Center for Strategic Communication

Even in today’s hyper-partisan environment, there’s one thing policymakers on both sides of the aisle agree on: eliminating wasteful defense spending is a crucial part of solving the nation’s fiscal crisis.

There’s just one problem: no one knows how big the nuclear budget is. There’s no line item for nuclear spending. The National Nuclear Security Administration doesn’t know how much the nuclear enterprise costs. Neither has the Department of Defense. (Or, if they have crunched the numbers, they haven’t shared the results with taxpayers or policymakers.)

It’s hard for Congress to exercise oversight over the nuclear weapons budget when they can’t get a straightforward answer on how big the budget is.

To inject some much-needed transparency into the nuclear budget debate, the Ploughshares Fund, a global security foundation (and, in the interests of disclosure, an ASP funder) has calculated the costs of nuclear weapons and related programs based on publicly available data.

The conclusion: the U.S. is on track to spend about $640 billion on nuclear weapons and related programs over the next decade.

Included in that topline amount is funding for some critical nuclear initiatives, like programs to secure and remove nuclear materials in vulnerable locations. Other nuclear programs are more questionable.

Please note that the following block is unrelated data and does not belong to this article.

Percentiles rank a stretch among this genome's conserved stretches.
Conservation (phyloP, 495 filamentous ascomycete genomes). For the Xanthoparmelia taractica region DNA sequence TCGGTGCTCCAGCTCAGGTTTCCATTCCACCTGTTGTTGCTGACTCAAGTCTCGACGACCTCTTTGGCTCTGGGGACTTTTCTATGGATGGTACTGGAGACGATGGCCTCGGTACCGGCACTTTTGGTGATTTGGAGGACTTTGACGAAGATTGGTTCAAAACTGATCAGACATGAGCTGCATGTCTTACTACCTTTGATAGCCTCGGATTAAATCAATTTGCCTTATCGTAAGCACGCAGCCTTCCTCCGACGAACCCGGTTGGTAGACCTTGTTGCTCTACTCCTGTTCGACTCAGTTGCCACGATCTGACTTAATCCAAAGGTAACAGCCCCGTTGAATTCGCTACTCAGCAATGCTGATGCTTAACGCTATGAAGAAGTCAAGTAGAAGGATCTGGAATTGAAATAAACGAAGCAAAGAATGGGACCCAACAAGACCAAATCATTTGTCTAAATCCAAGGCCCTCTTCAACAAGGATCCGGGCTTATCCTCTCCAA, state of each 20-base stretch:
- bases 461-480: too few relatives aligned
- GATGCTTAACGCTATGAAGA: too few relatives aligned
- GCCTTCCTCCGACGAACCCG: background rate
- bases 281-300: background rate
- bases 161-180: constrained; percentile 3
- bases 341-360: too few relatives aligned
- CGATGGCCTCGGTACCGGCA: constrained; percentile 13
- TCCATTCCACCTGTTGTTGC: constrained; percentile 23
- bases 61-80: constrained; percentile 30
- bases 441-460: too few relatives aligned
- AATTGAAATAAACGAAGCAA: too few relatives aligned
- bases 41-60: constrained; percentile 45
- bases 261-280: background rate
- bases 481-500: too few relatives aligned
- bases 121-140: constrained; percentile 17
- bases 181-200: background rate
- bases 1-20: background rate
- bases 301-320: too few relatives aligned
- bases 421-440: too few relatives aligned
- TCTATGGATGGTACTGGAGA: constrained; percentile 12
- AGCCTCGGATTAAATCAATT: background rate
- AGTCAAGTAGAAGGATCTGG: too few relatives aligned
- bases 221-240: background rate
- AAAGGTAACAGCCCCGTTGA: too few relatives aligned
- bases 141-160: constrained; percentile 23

Take the B61 nuclear bomb modernization program for example. One a year ago the price of extending the service life of the nuclear warheads deployed in Europe was pegged at $4 billion. Today the estimated price tag is $10 billion. That’s $10 billion for nuclear weapons that most experts agree serve no military purpose.

It seems that the more you dig into the nuclear weapons budget, the more examples of waste and mismanagement you find. The cost estimate for one new nuclear facility has exploded from $375 million in 2001 to almost $6 billion today.

We learned recently that the price tag for another nuclear building – a plant to produce fuel that no one wants to buy –  has increased by $2 billion. And then there’s the $6.5 billion facility that has to be redesigned, after half a billion dollars has already been spent on the project, because all the equipment won’t fit in the building.

Ending these boondoggles is a good first step towards eliminating the fat in the nuclear budget. But the underlying problem is the outdated nuclear strategy that calls for maintaining unnecessary nuclear capabilities.

Because of this outdated strategy, and members of Congress with vested interests in nuclear projects, the U.S. is planning to spend billions to modernize the triad nuclear delivery systems – bombers, submarines, and land-based missiles.

Some current military leaders (again, those with an interest in protecting the nuclear budget) insist that maintaining all three platforms is the right thing to do, even when spending cuts loom. But many retired military leaders (including General James Cartwright, former commander of the U.S. Strategic Command) argue that it’s time rethink the triad and the Cold War strategy that underpins it.

Maintaining excess nuclear capabilities is a strategic mistake. Nuclear programs that we don’t need divert resources from defense programs that we do need to address today’s security challenges.

The nuclear weapons budget has been hidden for far too long by shoddy accounting and a lack of transparency. It’s time for some transparency and accountability.  It’s time for policymakers to exercise some oversight, scrutinize the nuclear budget, and eliminate waste and mismanagement. Our nuclear forces, and national security, will be stronger for it.